B.C.’s prosecution service says the former mayor of Burns Lake has been sentenced to two years less a day for sexual offences involving four boys under the age of 16. Luke Strimbold, then mayor, addresses the media during a news conference in Burns Lake on Saturday, Jan. 21, 2012. THE CANADIAN PRESS/Jonathan Hayward

Crown won’t appeal sentence in child sex assault case of former Burns Lake mayor

B.C. Prosecution Service said sentence doesn’t meet standard for appeal

Crown counsel will not appeal the sentence in the case of a former Burns Lake mayor who admitted to sexually assaulting boys under the age of 16.

In December, Luke Strimbold was sentenced to two years minus a day after pleading guilty to two counts of sex assault, and one count each of sexual interference and invitation to sexual touching, stemming from incidents between 2009 and 2017. He was initially charged with 29 counts.

An online petition, launched by a Prince George man, asked the B.C. government to appeal what he called a “light” sentence. The petition had 2,700 names as of Friday morning.

But the case doesn’t fit the province’s policy involving unfit sentences, said Dan McLaughlin, B.C. Prosecution Service spokesperson, in an email to Black Press Media.

“The policy notes that, generally, a sentence will only be considered unfit if it is clearly below the acceptable range of sentence and not merely at the low end of the acceptable range,” McLaughlin said.

During the hearing, Crown prosecutor Richard Peck had argued for a four- to six-year sentence, pointing to the importance of denunciation and deterrence in cases where children are involved.

He acknowledged Strimbold’s early guilty plea and lack of criminal record, but said the minimum for each count should be 12 to 18 months based on case law.

READ MORE: Former Burns Lake mayor pleads guilty to four sex assault charges

Defence counsel Stanley Tessmer argued that at the time of the offences, Strimbold did not recognize that what he was doing was wrong because of his own history of sexual abuse, repressed homosexuality and addiction to alcohol.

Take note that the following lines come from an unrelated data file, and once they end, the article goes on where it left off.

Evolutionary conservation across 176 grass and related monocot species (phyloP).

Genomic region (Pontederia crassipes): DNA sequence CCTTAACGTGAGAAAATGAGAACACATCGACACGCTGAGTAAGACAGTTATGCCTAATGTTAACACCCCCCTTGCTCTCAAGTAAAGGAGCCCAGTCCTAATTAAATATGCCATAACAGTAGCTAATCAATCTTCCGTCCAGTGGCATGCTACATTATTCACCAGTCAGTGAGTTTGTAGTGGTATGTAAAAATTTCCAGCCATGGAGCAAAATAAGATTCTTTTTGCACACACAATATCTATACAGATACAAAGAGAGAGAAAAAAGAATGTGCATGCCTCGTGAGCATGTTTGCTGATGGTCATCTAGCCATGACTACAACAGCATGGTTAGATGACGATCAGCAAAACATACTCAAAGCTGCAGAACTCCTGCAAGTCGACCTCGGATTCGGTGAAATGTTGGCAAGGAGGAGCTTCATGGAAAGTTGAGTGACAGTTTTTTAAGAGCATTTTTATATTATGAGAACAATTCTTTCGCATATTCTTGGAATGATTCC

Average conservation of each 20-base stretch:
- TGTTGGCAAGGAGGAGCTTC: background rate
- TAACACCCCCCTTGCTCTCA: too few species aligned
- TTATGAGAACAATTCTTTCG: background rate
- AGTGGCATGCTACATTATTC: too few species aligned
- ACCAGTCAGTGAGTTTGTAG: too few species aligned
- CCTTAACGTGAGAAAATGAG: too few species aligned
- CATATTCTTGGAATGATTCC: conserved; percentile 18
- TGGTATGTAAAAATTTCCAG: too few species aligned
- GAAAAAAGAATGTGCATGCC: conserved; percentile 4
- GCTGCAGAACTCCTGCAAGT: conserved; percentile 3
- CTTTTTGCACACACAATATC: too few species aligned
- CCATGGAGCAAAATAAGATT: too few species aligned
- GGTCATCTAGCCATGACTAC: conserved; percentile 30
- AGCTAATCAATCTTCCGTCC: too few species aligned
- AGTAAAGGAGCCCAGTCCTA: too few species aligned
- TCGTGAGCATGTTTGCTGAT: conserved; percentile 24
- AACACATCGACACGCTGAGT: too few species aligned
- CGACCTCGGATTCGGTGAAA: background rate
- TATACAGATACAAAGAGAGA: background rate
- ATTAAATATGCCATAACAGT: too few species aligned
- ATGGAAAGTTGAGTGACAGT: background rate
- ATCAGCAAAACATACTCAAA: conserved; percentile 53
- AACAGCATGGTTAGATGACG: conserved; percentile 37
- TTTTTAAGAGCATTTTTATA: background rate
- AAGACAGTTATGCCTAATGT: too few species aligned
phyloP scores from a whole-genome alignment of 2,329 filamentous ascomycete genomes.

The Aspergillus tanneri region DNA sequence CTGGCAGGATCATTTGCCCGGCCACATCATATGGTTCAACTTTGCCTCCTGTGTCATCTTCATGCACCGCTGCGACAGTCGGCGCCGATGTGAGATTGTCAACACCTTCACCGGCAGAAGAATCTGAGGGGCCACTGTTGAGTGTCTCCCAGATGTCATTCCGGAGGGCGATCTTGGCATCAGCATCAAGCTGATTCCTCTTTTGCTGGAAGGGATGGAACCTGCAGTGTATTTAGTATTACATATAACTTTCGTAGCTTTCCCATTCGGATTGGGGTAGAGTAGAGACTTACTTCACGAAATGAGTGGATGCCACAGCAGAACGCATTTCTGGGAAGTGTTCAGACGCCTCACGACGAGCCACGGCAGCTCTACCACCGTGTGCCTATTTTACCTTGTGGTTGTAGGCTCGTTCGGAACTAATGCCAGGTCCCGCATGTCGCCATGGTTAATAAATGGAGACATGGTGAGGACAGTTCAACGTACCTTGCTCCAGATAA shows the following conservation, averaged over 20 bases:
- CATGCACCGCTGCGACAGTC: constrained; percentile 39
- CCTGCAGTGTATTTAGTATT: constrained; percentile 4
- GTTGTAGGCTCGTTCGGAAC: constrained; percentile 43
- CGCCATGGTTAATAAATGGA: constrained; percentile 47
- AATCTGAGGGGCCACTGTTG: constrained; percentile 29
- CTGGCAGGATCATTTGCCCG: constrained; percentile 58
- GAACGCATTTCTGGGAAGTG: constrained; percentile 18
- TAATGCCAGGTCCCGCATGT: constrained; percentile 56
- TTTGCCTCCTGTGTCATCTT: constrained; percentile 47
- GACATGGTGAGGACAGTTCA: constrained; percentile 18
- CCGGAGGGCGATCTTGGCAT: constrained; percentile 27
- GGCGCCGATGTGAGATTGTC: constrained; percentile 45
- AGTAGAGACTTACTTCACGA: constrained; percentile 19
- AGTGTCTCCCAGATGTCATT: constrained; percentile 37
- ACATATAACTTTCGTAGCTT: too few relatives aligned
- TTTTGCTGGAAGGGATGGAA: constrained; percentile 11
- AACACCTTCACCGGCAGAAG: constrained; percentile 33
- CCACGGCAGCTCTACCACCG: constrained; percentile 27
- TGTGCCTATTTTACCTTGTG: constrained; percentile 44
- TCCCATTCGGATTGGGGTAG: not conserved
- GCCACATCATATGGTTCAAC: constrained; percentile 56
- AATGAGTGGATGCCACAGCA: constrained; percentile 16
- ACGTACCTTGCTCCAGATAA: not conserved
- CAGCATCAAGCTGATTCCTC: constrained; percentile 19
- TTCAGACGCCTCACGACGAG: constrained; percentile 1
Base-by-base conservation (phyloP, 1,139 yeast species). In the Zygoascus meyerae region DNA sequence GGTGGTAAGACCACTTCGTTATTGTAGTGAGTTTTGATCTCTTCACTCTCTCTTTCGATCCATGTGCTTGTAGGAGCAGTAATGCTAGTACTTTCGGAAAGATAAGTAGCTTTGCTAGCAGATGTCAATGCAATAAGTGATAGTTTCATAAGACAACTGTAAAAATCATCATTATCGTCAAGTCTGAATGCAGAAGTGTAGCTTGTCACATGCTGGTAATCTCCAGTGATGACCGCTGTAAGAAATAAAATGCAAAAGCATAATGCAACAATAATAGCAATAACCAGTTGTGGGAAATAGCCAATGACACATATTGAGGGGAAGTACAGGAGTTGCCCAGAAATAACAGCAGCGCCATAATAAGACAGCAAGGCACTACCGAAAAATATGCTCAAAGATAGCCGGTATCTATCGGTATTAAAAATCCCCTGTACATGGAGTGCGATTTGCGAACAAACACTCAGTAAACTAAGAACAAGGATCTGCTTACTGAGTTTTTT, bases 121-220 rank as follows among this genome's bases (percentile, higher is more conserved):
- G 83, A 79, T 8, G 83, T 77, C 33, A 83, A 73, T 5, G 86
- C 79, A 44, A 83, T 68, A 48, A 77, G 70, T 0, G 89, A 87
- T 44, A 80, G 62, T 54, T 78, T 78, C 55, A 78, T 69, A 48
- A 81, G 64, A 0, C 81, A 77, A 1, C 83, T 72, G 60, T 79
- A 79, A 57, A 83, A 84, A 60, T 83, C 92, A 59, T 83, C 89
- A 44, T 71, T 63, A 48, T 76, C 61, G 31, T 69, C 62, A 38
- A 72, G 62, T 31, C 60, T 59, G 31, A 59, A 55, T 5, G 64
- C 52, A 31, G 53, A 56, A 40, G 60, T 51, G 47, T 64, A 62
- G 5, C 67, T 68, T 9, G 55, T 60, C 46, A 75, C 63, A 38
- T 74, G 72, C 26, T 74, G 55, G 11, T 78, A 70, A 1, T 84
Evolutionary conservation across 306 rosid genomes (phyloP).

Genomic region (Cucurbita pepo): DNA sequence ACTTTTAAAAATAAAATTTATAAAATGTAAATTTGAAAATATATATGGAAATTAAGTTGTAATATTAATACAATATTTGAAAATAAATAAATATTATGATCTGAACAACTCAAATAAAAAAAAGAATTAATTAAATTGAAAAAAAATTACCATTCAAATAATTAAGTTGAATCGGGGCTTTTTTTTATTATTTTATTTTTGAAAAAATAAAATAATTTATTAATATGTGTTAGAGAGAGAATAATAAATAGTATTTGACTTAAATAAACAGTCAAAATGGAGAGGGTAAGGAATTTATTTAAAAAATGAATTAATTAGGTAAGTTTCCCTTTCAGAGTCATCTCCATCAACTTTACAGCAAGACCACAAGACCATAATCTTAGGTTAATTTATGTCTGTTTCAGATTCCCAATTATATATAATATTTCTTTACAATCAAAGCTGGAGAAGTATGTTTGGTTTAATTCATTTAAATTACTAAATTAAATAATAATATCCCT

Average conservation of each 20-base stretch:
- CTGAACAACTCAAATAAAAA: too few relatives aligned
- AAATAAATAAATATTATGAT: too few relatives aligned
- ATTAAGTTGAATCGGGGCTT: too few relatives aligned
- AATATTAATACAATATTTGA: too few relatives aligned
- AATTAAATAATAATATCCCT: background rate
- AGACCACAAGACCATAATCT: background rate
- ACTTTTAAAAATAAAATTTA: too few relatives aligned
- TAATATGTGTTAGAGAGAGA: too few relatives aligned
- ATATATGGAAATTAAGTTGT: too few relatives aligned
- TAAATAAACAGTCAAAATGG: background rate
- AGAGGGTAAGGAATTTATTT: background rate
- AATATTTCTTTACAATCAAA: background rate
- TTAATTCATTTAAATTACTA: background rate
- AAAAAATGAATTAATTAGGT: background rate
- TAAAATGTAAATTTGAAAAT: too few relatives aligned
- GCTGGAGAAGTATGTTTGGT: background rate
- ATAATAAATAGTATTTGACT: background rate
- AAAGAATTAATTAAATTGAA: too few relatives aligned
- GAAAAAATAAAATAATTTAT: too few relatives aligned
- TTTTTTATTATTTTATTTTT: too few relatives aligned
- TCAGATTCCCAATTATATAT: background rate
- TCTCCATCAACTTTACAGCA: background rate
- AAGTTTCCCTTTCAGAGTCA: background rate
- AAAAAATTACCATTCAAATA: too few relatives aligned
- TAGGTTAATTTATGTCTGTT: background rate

He said his client had since undergone extensive counselling. A psychological report said the former mayor was a low risk to reoffend.

Strimbold himself gave a tearful apology at the sentencing hearing, saying he will “forever be regretful” for his actions.

“In this case, Mr. Peck concluded that while the sentence was low, he was unable to find that it was unfit, particularly given the judge’s emphasis on the mitigating circumstances, the offender’s prospects for rehabilitation, and the broad deference shown to sentencing judges by appellate courts,” McLaughlin said in the email.

Strimbold also received two years’ probation and a ban from working with young people for five years. He will also be placed on the sex offender registry.

– with files from Thom Barker with Smithers Interior News


@ashwadhwani
ashley.wadhwani@bpdigital.ca

Like us on Facebook and follow us on Twitter.

Get local stories you won't find anywhere else right to your inbox.
Sign up here

Just Posted

First presumptive case of coronavirus identified in the Interior Health region

The woman, in her 30s, travelled from Shanghai and lives in the interior

Two injured in semi truck incident on Trans Canada Highway Feb. 13

One was pinned between a semi and a plow when another semi hit the wreckage

Golden artist to have painting of Tessa Virtue and Scott Moir auctioned at 2010 Olympic gala

The artist was so inpsired by Tessa Virtue and Scott Moir in 2010 that she began painting the duo

Wildsight Golden brings in new film series

The films were all chosen with the unifying theme of water

Kicking Horse update, Friday February 14

Kicking Horse reports no new snow in the last 24 hours. The… Continue reading

VIDEO: Ottawa wants quick, peaceful resolution to pipeline protests, Trudeau says

The protests have manifested themselves as blockades on different rail lines across the country

B.C. budget expected to stay the course as economic growth moderates

Finance minister said ICBC costs have affected budget

Canadian standards for coronavirus protection to be reviewed, health agency says

The protocols set out how health workers should protect themselves and their patients

Monday marks one-year anniversary of man missing from Langley

42-year-old B.C. man, Searl Smith, was last seen leaving Langley Memorial Hospital on Feb. 17, 2019

BC Ferries sailings filling up Family Day Monday

More than 20 sailings added between Swartz Bay and Tsawwassen for long weekend

Amtrak warns of delays as railways from Seattle to B.C. blocked by Wet’suwet’en supporters

Coastal GasLink said it’s signed benefits agreements with all 20 elected band councils along pipeline route

Federal emergency group meets on pipeline protests as rail blockades continue

There’s mounting political pressure for Trudeau to put an end to the blockades

VIDEO: Minister reports ‘modest progress’ after blockade talks with First Nation

Wet’suwet’en hereditary chiefs say Coastal GasLink does not have authority to go through their lands

B.C. man released from quarantined cruise ship in Japan

Because Spencer Fehrenbacher has American citizenship, he was evacuated by the U.S.

Most Read